The ‘existence’ status of any particular species is only as good as the last authenticated account, record or specimen of that particular species and here’s where it gets scary. We’re nowhere near nor will we ever get to a point where we’ll even have a list of all the species currently living on Earth. From bacteria that live at the very bottom of the ocean to nematodes living in the soil in your back garden it’d require a dedicated army of expert biologists to even stand a chance of identifying them all, let alone give an assessment of how that species is faring within a county let alone country let alone globally. I mentioned above that last authenticated accounts of organisms are important and this is because identifications can be changed, species are sometimes split and original identifiers get it wrong. Recorded observations, photographs and satellite imaging can be used but are difficult to authenticate depending on the species. Many organisms can’t be identified from gross morphology alone. Unfortunately, there is no big list of ‘last authenticated recorded’ instance for most species. These data points may be an uncatalogued museum specimen (here’s why that happens, I will finish the series I swear), data awaiting publication or survey trawls requiring expert identification.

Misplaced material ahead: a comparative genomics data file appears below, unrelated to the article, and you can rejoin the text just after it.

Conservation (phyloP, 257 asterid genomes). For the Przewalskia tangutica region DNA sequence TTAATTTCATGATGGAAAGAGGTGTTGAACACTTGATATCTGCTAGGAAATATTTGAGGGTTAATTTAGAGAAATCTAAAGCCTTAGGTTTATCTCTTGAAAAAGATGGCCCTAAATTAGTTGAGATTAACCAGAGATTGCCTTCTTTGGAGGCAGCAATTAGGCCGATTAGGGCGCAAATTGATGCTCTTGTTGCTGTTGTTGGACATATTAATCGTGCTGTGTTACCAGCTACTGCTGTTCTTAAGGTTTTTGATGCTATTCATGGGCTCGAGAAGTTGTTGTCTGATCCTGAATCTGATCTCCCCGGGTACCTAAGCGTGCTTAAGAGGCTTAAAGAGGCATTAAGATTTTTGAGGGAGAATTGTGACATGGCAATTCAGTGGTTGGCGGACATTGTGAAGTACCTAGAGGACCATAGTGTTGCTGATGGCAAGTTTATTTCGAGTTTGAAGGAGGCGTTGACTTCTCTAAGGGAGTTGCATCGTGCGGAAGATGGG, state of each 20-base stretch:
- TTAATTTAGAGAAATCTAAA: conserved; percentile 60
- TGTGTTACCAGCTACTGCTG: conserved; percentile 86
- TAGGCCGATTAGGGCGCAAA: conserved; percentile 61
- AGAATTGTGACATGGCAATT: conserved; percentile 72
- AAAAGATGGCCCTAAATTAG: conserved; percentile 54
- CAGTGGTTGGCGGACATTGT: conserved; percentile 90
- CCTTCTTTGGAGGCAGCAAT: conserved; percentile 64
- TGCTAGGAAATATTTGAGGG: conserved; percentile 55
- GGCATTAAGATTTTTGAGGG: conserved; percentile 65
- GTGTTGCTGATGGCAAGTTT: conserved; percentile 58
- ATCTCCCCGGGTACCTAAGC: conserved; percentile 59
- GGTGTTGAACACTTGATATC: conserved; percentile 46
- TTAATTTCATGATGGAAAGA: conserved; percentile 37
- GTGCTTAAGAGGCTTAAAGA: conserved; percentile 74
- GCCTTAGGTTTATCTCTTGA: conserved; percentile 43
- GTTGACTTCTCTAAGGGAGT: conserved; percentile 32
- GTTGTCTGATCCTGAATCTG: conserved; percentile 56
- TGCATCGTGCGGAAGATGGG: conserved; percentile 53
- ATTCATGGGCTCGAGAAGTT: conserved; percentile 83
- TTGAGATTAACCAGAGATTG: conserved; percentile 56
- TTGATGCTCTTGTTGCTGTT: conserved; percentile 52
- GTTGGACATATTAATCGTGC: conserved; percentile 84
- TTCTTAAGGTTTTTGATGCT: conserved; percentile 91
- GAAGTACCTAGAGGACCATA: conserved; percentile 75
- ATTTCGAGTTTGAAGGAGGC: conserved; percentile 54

Another phenomenal co-operative internationally supported resource looking to make some of this information available is the Global Biodiversity Information Facility (GBIF). GBIF pulls together information about biodiversity with the goal that eventually, anybody at a click of a button can see the plotted distribution data of any particular species. GBIF contains an eye watering 1,584,649,799 occurrence records. That’s information from survey data, literature records, museum specimens and living specimens (to name a few examples of occurrence records) pulled from a whole series of biodiversity data providers. However, it’s a constantly growing resource and there are still many datasets which need leveraging. Sadly it’s not as simple as searching a taxon (try it yourself to see what information is there) and finding the last dated record as the most accurate record of that species but like the smooth handfish, there are many many species which haven’t been recorded for tens or hundreds of years. I have a few colleagues who keep lists of species not seen for tens or hundreds of years, periodically making targeted surveys to try to reset the clock on their ‘last seen’ date (often finding them too!). In theory any species could go extinct in between its last seen date and a more modern observation and so we have to factor in the effort that’s gone into finding organisms of a species rather than declaring a species extinct after x amount of time has passed. Some of my favourite examples of species which exist in an existential limbo until ‘rediscovered’ includes a species of nautilid only (looked for and) seen twice in 30 years and beautifully illustrating that even large species can slip under the radar, 5m long whales that have only been seen a handful of times. Even some of the most well known and loved animals can surprise us with hidden diversity including giraffes which were split into four species in 2016 and even a new species of orangutan in 2017. Such findings start a new book on the recorded history of a species as well as force us to reevaluate (where possible) historic records. Large scale citizen science recording schemes can help us with a scattershot of records to help fill in some of these blanks, however, these kinds of projects can only work with species easy to identify by sight, in areas where people are likely to go and organisms which are easy to find.